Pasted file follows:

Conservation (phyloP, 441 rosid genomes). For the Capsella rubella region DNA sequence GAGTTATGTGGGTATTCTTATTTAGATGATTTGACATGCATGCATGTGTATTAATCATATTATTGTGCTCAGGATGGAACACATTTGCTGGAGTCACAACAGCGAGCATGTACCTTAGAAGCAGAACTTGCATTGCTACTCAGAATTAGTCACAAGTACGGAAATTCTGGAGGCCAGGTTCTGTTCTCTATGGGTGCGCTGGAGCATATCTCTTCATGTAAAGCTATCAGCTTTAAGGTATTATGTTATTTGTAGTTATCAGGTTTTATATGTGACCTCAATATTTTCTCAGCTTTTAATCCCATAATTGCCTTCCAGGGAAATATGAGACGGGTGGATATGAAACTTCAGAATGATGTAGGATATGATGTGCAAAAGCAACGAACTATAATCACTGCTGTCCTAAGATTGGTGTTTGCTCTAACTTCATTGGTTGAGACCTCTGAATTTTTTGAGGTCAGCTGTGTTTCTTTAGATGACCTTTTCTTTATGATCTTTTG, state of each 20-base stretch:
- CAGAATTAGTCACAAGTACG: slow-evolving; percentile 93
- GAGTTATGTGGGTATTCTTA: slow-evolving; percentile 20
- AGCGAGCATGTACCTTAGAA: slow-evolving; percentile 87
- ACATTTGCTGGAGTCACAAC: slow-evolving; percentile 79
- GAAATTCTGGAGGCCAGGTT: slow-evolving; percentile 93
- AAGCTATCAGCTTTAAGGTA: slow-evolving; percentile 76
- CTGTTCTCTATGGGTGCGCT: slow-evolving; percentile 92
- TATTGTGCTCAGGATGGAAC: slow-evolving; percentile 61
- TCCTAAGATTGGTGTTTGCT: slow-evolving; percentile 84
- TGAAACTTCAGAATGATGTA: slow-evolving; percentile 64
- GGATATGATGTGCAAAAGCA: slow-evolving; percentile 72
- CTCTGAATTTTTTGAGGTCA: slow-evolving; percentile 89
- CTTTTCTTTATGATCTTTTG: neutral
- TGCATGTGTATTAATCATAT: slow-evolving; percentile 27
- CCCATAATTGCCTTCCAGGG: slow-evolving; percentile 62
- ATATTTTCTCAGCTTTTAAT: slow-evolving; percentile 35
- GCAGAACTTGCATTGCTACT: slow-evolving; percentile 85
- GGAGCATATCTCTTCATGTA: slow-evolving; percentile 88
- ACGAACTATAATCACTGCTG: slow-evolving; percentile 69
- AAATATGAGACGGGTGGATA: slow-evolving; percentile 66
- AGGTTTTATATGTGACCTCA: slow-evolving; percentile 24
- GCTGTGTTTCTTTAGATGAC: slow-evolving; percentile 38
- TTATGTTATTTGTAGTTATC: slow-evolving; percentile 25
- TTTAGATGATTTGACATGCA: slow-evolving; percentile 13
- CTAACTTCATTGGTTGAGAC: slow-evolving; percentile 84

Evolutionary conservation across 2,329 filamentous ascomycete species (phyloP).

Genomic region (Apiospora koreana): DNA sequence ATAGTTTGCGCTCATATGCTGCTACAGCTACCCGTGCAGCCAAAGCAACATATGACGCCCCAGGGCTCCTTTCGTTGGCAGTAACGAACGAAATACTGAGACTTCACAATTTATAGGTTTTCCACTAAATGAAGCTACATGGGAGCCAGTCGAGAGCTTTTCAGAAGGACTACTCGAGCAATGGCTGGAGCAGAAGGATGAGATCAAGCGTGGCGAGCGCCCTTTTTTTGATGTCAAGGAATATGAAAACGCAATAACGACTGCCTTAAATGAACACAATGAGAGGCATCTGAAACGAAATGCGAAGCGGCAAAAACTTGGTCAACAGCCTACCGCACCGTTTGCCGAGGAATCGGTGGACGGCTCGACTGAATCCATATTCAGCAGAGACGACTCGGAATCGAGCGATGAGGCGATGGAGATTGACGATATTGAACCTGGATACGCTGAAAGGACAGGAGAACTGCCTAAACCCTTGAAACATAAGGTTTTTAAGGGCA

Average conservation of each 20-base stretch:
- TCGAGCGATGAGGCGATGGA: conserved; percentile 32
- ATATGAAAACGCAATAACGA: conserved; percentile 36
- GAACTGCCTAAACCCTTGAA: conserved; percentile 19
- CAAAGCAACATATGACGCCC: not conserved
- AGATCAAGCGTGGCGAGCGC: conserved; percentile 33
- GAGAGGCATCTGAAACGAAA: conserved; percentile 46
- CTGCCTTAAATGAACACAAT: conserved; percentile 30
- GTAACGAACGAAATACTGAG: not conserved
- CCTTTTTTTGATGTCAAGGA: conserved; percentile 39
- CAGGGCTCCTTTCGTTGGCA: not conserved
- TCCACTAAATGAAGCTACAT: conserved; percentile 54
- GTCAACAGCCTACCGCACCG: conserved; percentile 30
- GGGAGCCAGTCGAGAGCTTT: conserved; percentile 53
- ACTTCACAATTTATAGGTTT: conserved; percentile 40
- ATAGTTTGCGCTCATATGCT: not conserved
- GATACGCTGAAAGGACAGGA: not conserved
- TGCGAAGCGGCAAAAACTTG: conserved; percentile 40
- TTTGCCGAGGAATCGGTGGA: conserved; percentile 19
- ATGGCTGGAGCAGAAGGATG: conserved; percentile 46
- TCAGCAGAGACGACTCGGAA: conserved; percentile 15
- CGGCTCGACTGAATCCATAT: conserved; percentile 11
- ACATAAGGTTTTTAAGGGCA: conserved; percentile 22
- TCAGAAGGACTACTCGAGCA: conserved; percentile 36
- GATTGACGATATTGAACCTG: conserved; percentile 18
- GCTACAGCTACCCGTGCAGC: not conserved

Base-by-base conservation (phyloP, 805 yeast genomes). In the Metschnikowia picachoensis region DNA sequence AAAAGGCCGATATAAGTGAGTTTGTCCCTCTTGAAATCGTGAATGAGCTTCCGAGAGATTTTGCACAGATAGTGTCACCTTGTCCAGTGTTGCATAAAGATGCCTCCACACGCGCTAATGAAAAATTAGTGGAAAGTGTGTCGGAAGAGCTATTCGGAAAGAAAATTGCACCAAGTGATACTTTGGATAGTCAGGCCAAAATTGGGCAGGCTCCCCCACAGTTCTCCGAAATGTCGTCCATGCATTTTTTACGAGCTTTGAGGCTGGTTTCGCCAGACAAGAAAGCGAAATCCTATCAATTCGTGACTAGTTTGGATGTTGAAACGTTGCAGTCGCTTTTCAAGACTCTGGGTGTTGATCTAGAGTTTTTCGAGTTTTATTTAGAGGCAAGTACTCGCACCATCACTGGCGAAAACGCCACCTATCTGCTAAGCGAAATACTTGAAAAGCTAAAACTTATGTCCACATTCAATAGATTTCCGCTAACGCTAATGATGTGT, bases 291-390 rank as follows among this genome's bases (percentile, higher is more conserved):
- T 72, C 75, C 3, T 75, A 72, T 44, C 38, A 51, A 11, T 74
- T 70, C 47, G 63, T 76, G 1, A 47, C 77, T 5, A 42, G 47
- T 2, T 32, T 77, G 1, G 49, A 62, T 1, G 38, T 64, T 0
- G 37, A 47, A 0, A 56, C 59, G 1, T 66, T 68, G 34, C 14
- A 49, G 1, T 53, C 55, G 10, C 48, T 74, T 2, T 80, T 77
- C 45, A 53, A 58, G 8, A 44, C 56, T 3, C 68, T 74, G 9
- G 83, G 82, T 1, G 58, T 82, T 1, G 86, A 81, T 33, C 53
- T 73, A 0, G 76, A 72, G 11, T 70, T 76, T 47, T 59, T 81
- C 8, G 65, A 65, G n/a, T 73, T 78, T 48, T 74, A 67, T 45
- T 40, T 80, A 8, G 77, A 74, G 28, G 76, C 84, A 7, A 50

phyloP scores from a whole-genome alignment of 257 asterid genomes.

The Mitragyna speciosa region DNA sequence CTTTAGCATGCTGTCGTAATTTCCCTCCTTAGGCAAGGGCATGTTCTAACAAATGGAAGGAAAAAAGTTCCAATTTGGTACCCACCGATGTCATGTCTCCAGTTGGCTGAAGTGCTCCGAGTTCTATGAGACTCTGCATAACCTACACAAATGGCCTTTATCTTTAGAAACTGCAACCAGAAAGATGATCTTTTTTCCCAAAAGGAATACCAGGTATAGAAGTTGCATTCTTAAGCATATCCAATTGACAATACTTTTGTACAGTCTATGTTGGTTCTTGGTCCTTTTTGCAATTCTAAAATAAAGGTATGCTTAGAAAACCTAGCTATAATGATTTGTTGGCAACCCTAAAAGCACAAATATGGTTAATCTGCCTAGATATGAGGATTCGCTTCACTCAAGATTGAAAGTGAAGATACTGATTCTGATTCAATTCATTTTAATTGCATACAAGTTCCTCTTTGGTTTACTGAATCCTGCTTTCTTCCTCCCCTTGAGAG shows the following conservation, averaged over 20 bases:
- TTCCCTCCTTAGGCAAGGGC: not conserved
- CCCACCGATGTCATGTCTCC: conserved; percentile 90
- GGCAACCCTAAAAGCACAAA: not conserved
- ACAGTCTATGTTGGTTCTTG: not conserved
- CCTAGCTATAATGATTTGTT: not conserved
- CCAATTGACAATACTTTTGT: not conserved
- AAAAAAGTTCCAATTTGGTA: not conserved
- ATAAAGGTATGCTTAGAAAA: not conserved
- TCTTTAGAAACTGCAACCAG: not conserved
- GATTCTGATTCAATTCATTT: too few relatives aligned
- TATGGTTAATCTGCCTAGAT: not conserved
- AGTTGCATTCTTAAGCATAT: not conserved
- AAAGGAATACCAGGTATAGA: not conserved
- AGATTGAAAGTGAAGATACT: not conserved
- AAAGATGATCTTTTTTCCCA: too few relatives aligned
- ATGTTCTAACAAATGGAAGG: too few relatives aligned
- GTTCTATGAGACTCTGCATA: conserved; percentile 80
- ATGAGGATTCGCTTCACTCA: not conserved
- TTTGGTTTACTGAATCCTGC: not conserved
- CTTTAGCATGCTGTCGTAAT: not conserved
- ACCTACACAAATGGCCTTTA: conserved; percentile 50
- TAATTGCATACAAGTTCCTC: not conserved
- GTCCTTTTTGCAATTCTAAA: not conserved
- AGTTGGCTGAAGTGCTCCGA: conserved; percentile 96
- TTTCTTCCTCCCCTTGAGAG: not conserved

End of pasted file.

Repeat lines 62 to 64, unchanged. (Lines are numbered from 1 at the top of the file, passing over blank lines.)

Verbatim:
- G 83, G 82, T 1, G 58, T 82, T 1, G 86, A 81, T 33, C 53
- T 73, A 0, G 76, A 72, G 11, T 70, T 76, T 47, T 59, T 81
- C 8, G 65, A 65, G n/a, T 73, T 78, T 48, T 74, A 67, T 45